How Many Axolotl Colors Are There?

How Many Axolotl Colors Are There?

Axolotls are notable for a variety of strange and wonderful features! Their flowing tail fins, their happy, dopey expressions, their feathery gills, and—what you’re probably interested in—their wide variety of colors and patterns, or morphs. Axolotls come in many different colors and patterns, as many delighted axolotl owners, breeders, and other enthusiasts have already seen!

So, how many different colors of axolotl are there? Read on and find out! You’ll even pick up some handy knowledge of chromatophores (skin-coloring cells) along the way!

White (Leucophores)

Many axolotls have a white or semi-transparent skin tone, including leucistic axolotls and albino axolotls. (These two morphs can look very similar, but you can tell the difference by looking at their eyes! Albino axolotls have white or pinkish eyes, and leucistic axolotls have dark eyes.) Some axolotls also display a large number of ‘iridophores,’ or light-reflecting pigmentation. These can appear to be white or nearly-white spots or patches on morphs like the hypomelanistic copper axolotl!

Black/Grey (Melanophores)

Melanoid axolotls, and others who carry genetic similarities, have a dark gray or black coloration. Melanoid axolotls do not have those light-reflecting pigments (iridophores), which makes them look darker and less shiny than high-iridophore morphs. Wild type axolotls also have dark spots, which are often a dark gray or black.

‘Dirty leucistic’ axolotls also possess spots of black and gray in numerous kinds of patterns, often causing ‘freckles’ on the axolotl’s head. In fact, morphs called ‘piebald axolotls’ are essentially dirty leucistics with even higher concentrations of melanophores, which gives them a two-toned appearance, like a melanoid axolotl on top and a leucistic axolotl on bottom!

A lower amount of these darker pigments is what makes an axolotl ‘hypomelanistic.’’

Yellow/Gold (Xanthophores)

Yellow or gold coloration is found in several axolotl morphs! Golden albino axolotls, as well as non-albino golden axolotls have a lot of golden coloration. Some hypomelanistic morphs, like the hypomelanistic copper axolotl, look strikingly yellow, due to the lower amounts of darker pigment that might have obscured their yellow coloration.

Red (Erythrophores)

Red pigments are one of two pigments that axolotls do not naturally produce that are usually common to aquatic salamanders/newts. This means that there are no true ‘red’ axolotls. However, copper axolotls are the closest you can get to a "red" axolotl due to their genes causing eumelanin (black/brown pigment) to instead become pheomelanin (red/brown pigment). However, these axolotls are indeed a more brownish, coppery hue than a true red.

Although, copper axolotls do possess one feature that is truly red—their pupils! Copper axolotls have red eyes, making them easy to pick out from other morphs that look similar (though we promise they’re not evil!).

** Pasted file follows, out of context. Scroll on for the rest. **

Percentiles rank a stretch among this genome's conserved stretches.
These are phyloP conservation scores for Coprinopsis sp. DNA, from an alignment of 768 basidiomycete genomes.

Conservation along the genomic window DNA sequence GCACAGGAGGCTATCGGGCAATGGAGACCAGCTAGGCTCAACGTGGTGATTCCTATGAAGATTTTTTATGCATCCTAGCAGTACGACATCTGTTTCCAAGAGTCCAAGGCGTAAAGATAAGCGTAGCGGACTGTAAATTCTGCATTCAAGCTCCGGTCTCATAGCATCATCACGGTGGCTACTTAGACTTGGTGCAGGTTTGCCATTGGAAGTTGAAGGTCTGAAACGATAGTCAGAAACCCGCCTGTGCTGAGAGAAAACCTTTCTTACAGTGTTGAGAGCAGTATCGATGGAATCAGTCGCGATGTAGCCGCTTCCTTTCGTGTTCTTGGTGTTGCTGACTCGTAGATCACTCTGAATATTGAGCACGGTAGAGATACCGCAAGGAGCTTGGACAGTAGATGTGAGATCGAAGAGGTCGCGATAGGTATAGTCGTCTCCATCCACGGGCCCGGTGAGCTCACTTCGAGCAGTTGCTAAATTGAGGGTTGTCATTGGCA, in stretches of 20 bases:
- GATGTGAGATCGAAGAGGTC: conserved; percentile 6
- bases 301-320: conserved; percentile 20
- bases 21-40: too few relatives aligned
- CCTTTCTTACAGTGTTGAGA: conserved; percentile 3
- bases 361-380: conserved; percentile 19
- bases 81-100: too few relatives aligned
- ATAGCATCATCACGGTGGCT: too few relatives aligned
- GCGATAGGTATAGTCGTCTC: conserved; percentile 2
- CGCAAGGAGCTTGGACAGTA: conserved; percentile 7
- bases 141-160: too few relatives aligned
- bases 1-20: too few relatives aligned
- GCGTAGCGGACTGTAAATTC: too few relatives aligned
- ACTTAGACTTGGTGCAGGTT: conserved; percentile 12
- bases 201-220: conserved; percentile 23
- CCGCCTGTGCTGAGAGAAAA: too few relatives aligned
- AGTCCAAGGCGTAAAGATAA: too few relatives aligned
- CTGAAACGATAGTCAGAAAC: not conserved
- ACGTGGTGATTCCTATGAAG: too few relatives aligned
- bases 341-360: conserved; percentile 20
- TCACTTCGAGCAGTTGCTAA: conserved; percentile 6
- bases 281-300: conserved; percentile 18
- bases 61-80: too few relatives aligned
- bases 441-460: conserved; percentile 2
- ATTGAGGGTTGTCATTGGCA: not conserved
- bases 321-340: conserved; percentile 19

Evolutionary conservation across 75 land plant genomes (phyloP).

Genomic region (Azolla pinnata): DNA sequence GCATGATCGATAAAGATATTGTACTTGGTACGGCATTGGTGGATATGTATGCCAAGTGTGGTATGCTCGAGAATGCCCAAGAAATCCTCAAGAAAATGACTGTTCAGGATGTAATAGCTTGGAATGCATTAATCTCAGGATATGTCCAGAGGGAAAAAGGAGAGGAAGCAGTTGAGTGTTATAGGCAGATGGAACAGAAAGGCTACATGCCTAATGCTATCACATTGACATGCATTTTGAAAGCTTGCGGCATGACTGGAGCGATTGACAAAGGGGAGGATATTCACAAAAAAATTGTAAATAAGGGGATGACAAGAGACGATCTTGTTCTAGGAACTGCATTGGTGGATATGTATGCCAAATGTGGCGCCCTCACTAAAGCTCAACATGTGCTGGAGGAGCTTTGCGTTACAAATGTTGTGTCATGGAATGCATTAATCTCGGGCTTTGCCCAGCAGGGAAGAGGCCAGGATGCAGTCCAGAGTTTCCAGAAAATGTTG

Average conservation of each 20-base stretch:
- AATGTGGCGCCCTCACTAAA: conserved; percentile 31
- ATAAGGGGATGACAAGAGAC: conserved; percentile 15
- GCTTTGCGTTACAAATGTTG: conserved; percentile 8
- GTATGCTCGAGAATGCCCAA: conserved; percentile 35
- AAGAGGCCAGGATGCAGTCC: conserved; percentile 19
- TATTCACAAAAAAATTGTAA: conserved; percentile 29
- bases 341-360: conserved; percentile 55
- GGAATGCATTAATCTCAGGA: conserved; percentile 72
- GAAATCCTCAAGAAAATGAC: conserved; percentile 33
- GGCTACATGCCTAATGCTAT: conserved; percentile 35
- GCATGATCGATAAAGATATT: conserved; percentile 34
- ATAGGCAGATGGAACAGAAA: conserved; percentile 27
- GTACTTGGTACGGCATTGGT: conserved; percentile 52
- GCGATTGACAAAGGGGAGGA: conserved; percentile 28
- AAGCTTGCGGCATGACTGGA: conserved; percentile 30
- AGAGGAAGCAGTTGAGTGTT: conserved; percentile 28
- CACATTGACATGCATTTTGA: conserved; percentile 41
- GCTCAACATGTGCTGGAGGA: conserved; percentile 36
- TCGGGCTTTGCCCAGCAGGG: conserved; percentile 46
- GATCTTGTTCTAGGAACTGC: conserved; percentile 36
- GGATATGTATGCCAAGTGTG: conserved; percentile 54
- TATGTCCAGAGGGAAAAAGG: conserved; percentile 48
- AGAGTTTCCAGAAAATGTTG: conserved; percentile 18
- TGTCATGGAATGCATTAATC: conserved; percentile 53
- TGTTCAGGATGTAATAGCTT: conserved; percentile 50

Green coloration by itself is also not a hue that axolotls naturally possess. Some morphs, like Wild Type axolotls, display patterns that are tinged green, but that’s usually caused by concentrations of other pigments.

However, there is a man-made addition to the list of axolotl morphs that should be mentioned! Green-fluorescent protein (GFP) axolotls have shiny green eyes, and they can glow under a blue LED light. This protein was introduced to axolotls by researchers who study the amazing regenerative qualities of axolotls. So, if you were hoping for a green axolotl, you can absolutely find one that’s at least green-eyed!

Blue (Cyanophores)

This one’s going to be a heart-breaker, we’re sorry to say. Despite appearing in some popular media, such as Minecraft, blue axolotls do not exist in nature, and no man-made product like the GFP has been introduced to make it happen. You can read more about the topic in our article, Are Blue Axolotls Real? However, hope is not lost! As noted, GFP axolotls glow under a blue or blacklight. A light-colored axolotl possessing the GFP trait can appear more blue, when under a blue or blacklight. This has the added benefit of making your axolotl appear to change colors, depending on whether or not you’ve turned on the light!


Axolotls can technically have an infinite number of different color combinations! That is why breeders like Axolotl Planet focus so much on tracking the genetics of these amazing animals.

In addition to the combinations already listed here, our article, What are the Rarest Axolotls in the World? shows a number of axolotl morphs that combine multiple colors and patterns, to achieve beautiful results!

Axolotls are amazing creatures that are as visually striking as they are biologically incredible. We hope you’ve enjoyed learning about the different colors that make up the rainbow of axolotl morphs, and we invite you to check out our other articles to learn even more about these weird and wonderful animals!

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